Not really. Nothing I did at LMU was in the horror genre. Really, what film school did for me was to further focus on and teach the fundamentals of the filmmaking process and the business. I worked in Hollywood for a couple of years before school, so I was pretty focused. But film school simply exposed me to concepts or ideas that I hadn’t been exposed to before. It’s a bit Zen, but everything we do aids us in some way, so even though I didn’t write any horror stories at LMU, my time there certainly helped me hone my craft.

Many moviegoers, especially those who do not like gore and horror films, probably think you’d write other kinds of movies if you could. Is that so?

Well, Hollywood is no longer a studio system, so I can write anything I want. However, that doesn’t mean that anyone will buy it. In fact, no one wanted to buy anything like “Feast,” a horror/comedy, after we made that film. Yet, after we started writing more serious horror films like “The Collector,” which led to the “SAW” films, we haven’t stopped working since. Once you’re successful in a genre, you can branch out. But until then, you’ll just confuse buyers — meaning, if Marcus and I suddenly started writing bubbly romantic comedies, the buyers would be confused as to what jobs they should be pursuing us for. That being said, Marcus and I are writing the feature version of “The Outer Limits,” which is sci-fi and not horror (but not as far removed as a romantic comedy would be). Everyone wants to write Oscar-type films, but the truth of the matter is that this is a job, and you write what buyers will pay you for. The average life of a professional screenwriter is roughly five years. I’ve been writing for six, and I intend on writing for many more.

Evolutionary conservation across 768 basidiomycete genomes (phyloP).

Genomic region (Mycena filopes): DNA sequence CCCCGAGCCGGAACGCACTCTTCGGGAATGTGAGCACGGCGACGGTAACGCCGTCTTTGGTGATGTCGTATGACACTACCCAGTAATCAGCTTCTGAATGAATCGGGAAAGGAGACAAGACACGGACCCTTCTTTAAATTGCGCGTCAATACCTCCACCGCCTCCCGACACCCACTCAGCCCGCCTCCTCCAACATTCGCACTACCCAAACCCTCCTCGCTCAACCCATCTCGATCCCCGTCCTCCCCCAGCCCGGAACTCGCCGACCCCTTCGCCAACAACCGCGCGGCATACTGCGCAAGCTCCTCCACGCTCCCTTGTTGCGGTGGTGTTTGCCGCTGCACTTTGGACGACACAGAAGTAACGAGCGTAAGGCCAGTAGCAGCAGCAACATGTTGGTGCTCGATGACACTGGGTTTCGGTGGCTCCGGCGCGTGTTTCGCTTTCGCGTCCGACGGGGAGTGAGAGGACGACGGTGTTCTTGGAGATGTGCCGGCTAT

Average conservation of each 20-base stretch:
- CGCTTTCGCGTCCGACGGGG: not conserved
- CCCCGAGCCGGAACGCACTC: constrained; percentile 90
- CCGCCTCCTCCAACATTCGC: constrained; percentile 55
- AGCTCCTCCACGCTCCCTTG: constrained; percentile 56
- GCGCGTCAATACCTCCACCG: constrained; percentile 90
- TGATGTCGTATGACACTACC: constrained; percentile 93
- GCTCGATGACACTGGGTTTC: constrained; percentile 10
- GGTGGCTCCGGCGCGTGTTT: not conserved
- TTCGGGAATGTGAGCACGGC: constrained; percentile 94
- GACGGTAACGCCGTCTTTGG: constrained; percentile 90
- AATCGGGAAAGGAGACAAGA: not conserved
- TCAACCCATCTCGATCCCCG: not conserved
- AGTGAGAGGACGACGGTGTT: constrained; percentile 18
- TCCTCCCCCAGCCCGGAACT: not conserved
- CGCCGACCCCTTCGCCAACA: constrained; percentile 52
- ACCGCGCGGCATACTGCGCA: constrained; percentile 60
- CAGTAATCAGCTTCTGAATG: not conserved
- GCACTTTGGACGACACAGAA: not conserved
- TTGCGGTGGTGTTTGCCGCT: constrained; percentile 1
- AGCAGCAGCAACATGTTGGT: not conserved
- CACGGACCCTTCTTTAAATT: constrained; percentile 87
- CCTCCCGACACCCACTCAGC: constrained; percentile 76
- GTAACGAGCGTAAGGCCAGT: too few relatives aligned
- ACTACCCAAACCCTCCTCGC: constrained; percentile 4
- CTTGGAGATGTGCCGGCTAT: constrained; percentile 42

Do you worry about spending your entire career writing nothing but gore and horror films? Are there other subjects you hope to address?

Why would I worry about that? Is there something wrong with horror films? There’s this strange social stigma about horror films, that they’re lowbrow and easy to do. But if that were true, there would be a lot more people working consistently these days. Getting a scare in a movie is just as tough as getting a laugh. I understand the question, though, and there are subject matters that I’d like to cover. But, again, unless I’m paying for my own movies and distributing them myself, I have to make movies that buyers want to spend millions on and an audience wants to see. Marcus and I have several unsold screenplays. We’ve tried to do other things and flex other muscles, but if you can’t find a buyer, you’re out of luck. That’s just the nature of the business.